EMAIL PAGE SEVEN
COLUMN NINETY-FIVE, AUGUST 1, 2003
(Copyright © 2003 The Blacklisted Journalist)
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BY THOMAS L. FRIEDMAN
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IS GOOGLE GOD?
Subject: NYTimes.com Article: Is Google God?
Date: Sun, 29 Jun 2003 09:24:15 -0500 (EST)
June 29, 2003
Is Google God?
By THOMAS L. FRIEDMAN
Since 9/11 the world has felt increasingly fragmented.
Reading the papers, one senses that many Americans are emotionally withdrawing
from the world and that the world is drifting away from America. The powerful
sense of integration that the go-go-globalizing 1990's created, the sense that
the world was shrinking from a size medium to a size small, feels over now.
The reality, though, is quite different. While you were
sleeping after 9/11, not only has the process of technological integration
continued, it has actually intensified " and this will have profound
implications. I recently went out to Silicon Valley to visit the offices of
Google, the world's most popular search engine. It is a mind-bending experience.
You can actually sit in front of a monitor and watch a sample of everything that
everyone in the world is searching for. (Hint: sex, God, jobs and, oh my word,
professional wrestling usually top the lists.)
In the past three years, Google has gone from processing
100 million searches per day to over 200 million searches per day. And get this:
only one-third come from inside the U.S. The rest are in 88 other languages.
"The rate of the adoption of the Internet in all its forms is increasing,
not decreasing," says Eric Schmidt, Google's C.E.O. "The fact that
many [Internet companies] are in a terrible state does not correlate with users
not using their products."
VeriSign, which operates much of the Internet's
infrastructure, was processing 600 million domain requests per day in early
2000. It's now processing nine billion per day. A domain request is anytime
anyone types in .com or .net. And you ain't seen nothin' yet. Within the next
few years you will be able to be both mobile and totally connected, thanks to
the pending explosion of Wi-Fi, or wireless fidelity. Using radio technology,
Wi-Fi will provide high-speed connection from your laptop computer or P.D.A. to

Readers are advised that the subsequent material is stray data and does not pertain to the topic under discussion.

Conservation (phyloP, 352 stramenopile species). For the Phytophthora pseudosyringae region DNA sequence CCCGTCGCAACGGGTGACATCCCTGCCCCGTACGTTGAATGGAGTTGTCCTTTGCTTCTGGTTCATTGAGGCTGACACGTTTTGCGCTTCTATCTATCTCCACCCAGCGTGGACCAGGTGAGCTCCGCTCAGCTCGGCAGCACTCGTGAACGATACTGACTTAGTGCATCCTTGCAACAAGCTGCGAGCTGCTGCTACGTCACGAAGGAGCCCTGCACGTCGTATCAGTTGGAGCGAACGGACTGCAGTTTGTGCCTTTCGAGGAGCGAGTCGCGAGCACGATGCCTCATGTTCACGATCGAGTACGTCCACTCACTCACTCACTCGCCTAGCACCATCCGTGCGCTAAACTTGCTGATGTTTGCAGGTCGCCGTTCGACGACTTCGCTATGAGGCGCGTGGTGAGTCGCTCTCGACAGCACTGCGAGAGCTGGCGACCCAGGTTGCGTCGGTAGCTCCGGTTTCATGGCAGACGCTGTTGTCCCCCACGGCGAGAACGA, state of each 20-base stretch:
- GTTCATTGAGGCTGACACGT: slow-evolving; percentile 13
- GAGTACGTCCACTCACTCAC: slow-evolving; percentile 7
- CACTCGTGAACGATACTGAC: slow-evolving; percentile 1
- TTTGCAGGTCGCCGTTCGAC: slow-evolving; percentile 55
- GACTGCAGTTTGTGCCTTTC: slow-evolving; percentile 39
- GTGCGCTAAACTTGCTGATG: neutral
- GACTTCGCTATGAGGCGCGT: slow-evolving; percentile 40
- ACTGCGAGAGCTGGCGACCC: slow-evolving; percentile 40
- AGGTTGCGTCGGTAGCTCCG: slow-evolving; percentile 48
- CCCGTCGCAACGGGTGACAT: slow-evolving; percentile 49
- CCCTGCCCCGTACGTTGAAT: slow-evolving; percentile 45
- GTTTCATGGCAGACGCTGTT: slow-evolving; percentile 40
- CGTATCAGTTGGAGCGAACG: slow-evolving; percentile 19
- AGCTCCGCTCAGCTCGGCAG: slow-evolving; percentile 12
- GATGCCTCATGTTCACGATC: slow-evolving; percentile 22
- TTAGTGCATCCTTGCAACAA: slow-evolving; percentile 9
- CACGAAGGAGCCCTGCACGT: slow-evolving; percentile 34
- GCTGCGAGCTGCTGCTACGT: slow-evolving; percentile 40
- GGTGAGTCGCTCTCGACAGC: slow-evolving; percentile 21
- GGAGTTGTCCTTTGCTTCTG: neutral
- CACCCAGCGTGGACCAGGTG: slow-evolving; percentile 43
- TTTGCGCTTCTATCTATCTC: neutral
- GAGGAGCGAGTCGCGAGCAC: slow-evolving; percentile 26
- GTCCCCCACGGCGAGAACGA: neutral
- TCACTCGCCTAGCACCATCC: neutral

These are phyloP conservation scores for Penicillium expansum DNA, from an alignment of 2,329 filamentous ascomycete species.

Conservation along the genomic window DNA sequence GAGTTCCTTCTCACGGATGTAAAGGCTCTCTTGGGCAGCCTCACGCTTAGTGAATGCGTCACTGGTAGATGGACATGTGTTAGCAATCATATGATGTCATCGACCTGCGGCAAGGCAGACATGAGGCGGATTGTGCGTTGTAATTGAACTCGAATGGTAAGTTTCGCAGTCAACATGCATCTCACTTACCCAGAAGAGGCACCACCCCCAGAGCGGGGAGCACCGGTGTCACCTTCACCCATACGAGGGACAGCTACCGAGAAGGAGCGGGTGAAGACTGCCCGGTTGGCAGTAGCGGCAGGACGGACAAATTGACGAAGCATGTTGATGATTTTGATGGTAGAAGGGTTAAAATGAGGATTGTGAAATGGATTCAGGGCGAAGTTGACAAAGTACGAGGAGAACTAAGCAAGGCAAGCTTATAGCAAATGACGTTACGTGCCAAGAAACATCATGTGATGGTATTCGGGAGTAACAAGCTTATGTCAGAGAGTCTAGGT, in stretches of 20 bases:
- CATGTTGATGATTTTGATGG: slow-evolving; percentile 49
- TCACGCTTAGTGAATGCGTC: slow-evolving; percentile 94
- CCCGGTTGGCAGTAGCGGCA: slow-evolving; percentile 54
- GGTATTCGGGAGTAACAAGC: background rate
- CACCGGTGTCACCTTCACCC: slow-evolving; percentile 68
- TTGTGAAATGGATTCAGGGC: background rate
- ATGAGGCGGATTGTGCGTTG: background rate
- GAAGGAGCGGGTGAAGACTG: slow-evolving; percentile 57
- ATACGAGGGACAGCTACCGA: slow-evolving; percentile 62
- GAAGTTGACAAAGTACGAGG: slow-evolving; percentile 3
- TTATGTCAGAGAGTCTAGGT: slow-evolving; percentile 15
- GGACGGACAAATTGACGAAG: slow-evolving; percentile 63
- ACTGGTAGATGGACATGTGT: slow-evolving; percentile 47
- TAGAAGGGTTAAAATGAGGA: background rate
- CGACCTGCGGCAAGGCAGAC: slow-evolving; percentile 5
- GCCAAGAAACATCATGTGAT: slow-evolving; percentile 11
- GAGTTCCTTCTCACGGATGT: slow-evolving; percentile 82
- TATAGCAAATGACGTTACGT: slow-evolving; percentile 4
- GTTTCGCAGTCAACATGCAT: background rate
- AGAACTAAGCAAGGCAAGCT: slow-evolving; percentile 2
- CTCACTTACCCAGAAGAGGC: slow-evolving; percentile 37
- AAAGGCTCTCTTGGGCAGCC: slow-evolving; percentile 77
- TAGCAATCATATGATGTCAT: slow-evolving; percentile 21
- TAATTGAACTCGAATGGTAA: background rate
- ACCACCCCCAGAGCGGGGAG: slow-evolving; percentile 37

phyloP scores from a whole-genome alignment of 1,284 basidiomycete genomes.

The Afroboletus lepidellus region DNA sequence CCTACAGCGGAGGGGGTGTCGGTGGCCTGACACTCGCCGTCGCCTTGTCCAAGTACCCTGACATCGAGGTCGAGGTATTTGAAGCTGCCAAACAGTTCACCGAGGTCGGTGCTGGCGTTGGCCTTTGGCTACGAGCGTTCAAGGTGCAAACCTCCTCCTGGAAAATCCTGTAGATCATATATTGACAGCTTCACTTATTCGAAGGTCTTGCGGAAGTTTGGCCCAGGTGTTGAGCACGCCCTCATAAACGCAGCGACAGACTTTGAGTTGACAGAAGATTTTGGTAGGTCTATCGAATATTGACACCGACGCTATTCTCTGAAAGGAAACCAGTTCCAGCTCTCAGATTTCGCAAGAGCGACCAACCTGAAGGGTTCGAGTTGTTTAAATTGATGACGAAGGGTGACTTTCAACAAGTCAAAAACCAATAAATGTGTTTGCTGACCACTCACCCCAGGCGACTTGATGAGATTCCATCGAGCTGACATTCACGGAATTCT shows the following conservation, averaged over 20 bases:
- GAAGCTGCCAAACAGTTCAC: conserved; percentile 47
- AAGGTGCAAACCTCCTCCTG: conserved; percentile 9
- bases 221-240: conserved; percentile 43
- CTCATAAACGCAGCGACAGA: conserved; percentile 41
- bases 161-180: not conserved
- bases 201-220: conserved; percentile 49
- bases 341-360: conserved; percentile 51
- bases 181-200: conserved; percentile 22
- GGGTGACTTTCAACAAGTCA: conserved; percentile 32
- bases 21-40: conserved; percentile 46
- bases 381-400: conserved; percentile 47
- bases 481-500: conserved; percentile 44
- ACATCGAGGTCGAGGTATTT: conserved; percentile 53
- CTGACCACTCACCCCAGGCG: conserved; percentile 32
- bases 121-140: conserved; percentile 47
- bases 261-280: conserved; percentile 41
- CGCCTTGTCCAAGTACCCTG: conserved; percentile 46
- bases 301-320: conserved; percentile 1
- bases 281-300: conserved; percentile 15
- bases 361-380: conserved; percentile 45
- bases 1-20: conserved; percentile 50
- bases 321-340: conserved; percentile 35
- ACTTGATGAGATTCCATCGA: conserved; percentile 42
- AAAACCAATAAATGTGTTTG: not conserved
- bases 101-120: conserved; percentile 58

the Internet from anywhere " McDonald's, the beach or your library.
Says Alan Cohen, a V.P. of Airespace, a new Wi-Fi provider:
"If I can operate Google, I can find anything. And with wireless, it means
I will be able to find anything, anywhere, anytime. Which is why I say that
Google, combined with Wi-Fi, is a little bit like God. God is wireless, God is
everywhere and God sees and knows everything. Throughout history, people
connected to God without wires. Now, for many questions in the world, you ask
Google, and increasingly, you can do it without wires, too."
In other words, once Wi-Fi is in place, with one little
Internet connection I can download anything from anywhere and I can spread
anything from anywhere. That is good news for both scientists and terrorists,
pro-Americans and anti-Americans.
And that brings me to the point of this column: While we
may be emotionally distancing ourselves from the world, the world is getting
more integrated. That means that what people think of us, as Americans, will
matter more, not less. Because people outside America will be able to build
alliances more efficiently in the world we are entering and they will be able to
reach out and touch us " whether with computer viruses or anthrax recipes
downloaded from the Internet " more than ever.
"The key point is not just whether people hate
us," says Robert Wright, the author of "Nonzero," a highly
original book on the integrated world. "The key point is that it atters
more now whether people hate us, and will keep mattering more, for technological
reasons. I don't mean just homemade W.M.D.'s. I am talking about the way
information technology " everyone using e-mail, Wi-Fi and Google " will make
it much easier for small groups to rally like-minded people, crystallize diffuse
hatreds and mobilize lethal force.
And wait until the whole world goes broadband. Broadband
" a much richer Internet service that brings video on demand to your PC "
will revolutionize recruiting, because video is such an emotionally powerful
medium. Ever seen one of Osama bin Laden's recruiting videos? They're very
effective, and they'll reach their targeted audience much more efficiently via
None of this means we, America, just have to do what the
world wants, but we do have to take it seriously, and we do have to be good
listeners. We, America, "have to work even harder to build bridges,"
argues Mr. Wright, because info-tech, left to its own devices, will make it so
much easier for small groups to build their own little island kingdoms. And
their island kingdoms, which may not seem important or potent now, will be able
to touch us more, not less.
Copyright 2003 The New York Times Company ##
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